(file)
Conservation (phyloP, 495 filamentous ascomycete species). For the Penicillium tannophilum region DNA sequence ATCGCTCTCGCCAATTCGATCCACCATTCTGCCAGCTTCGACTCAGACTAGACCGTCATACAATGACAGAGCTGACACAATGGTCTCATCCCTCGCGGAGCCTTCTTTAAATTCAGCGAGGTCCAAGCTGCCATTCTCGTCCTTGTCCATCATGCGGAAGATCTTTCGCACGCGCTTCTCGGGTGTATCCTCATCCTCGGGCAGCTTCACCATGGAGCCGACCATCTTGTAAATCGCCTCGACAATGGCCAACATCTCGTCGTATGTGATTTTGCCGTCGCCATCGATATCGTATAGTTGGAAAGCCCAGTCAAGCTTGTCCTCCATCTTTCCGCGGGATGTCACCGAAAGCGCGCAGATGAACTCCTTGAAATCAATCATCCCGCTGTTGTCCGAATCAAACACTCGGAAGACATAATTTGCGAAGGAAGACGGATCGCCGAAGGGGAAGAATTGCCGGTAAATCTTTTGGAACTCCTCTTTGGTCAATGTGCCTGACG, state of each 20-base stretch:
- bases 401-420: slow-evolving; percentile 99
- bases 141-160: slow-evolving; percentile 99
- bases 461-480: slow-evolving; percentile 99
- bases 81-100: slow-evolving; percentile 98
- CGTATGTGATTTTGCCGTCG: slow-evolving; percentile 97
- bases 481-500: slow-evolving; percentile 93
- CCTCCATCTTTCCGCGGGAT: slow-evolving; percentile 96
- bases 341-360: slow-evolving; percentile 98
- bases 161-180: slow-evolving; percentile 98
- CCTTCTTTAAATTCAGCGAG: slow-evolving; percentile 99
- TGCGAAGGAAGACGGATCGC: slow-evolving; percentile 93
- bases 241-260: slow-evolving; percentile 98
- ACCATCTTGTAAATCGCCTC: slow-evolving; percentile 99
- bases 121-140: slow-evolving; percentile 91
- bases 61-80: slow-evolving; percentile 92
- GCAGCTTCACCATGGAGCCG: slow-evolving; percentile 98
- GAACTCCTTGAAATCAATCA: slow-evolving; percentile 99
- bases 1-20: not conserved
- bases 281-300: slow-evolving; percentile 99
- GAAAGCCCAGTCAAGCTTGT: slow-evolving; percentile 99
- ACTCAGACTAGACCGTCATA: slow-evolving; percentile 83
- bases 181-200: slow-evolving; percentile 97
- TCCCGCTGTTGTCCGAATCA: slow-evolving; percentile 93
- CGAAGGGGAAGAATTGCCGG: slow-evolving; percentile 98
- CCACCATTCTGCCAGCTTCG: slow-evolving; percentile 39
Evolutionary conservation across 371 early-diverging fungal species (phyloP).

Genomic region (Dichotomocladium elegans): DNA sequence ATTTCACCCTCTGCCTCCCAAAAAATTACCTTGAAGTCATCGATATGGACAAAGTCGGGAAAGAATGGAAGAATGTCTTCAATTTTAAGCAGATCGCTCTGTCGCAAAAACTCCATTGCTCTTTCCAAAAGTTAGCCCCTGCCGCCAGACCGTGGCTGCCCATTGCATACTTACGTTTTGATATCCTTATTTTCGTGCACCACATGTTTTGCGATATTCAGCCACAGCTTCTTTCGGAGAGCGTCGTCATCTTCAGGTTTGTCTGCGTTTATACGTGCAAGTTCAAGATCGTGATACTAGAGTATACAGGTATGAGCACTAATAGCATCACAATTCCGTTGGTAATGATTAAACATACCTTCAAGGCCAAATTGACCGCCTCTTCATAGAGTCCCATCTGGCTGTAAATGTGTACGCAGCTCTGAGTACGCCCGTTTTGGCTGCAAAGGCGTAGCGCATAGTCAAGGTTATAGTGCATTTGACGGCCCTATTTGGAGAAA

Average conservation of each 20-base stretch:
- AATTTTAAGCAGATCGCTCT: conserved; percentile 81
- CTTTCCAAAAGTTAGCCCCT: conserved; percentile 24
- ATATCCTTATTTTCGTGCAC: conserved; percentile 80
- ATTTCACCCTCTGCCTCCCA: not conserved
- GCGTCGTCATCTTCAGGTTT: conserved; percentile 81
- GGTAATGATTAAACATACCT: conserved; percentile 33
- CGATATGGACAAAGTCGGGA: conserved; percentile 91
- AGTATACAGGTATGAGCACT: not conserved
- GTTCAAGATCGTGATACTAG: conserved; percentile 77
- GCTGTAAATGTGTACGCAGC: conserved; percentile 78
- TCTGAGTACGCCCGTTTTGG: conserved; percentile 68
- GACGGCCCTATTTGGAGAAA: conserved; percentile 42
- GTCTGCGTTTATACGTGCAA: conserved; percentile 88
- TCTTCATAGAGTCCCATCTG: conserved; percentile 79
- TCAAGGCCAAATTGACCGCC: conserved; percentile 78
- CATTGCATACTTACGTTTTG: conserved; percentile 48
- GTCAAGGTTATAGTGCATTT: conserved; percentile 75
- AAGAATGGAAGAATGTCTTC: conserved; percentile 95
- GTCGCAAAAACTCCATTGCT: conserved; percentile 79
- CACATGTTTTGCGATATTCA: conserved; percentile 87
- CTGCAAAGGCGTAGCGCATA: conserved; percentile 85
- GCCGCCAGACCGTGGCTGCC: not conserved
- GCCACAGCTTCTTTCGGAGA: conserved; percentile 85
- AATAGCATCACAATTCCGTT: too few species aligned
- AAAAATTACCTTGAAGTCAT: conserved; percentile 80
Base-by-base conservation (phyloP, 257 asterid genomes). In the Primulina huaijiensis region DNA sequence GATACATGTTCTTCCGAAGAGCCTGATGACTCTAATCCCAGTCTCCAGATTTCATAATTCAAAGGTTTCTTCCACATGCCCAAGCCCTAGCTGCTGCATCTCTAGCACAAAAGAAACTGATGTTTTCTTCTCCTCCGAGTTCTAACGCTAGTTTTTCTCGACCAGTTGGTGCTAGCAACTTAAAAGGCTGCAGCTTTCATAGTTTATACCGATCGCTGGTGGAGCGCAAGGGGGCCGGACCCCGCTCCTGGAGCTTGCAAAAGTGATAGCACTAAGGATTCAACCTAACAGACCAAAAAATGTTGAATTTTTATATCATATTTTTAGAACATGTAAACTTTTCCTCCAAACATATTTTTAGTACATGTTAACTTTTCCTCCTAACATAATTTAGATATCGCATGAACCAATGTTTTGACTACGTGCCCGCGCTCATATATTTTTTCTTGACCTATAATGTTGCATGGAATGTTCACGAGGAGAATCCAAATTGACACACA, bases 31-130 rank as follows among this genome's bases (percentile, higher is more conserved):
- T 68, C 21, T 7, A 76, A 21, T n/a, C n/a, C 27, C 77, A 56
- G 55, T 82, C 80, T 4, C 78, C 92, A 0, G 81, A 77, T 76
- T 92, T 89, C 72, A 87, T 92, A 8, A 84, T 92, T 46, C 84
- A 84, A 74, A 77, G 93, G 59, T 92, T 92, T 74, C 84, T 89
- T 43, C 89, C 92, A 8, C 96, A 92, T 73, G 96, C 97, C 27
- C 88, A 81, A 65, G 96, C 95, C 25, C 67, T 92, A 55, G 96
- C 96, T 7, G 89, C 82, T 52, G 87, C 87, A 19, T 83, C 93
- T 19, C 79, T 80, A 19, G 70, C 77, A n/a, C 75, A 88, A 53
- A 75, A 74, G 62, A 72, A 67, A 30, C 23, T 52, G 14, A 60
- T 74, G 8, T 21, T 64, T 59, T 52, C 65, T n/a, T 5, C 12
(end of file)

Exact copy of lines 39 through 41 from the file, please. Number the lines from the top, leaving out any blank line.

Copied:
- GCTGTAAATGTGTACGCAGC: conserved; percentile 78
- TCTGAGTACGCCCGTTTTGG: conserved; percentile 68
- GACGGCCCTATTTGGAGAAA: conserved; percentile 42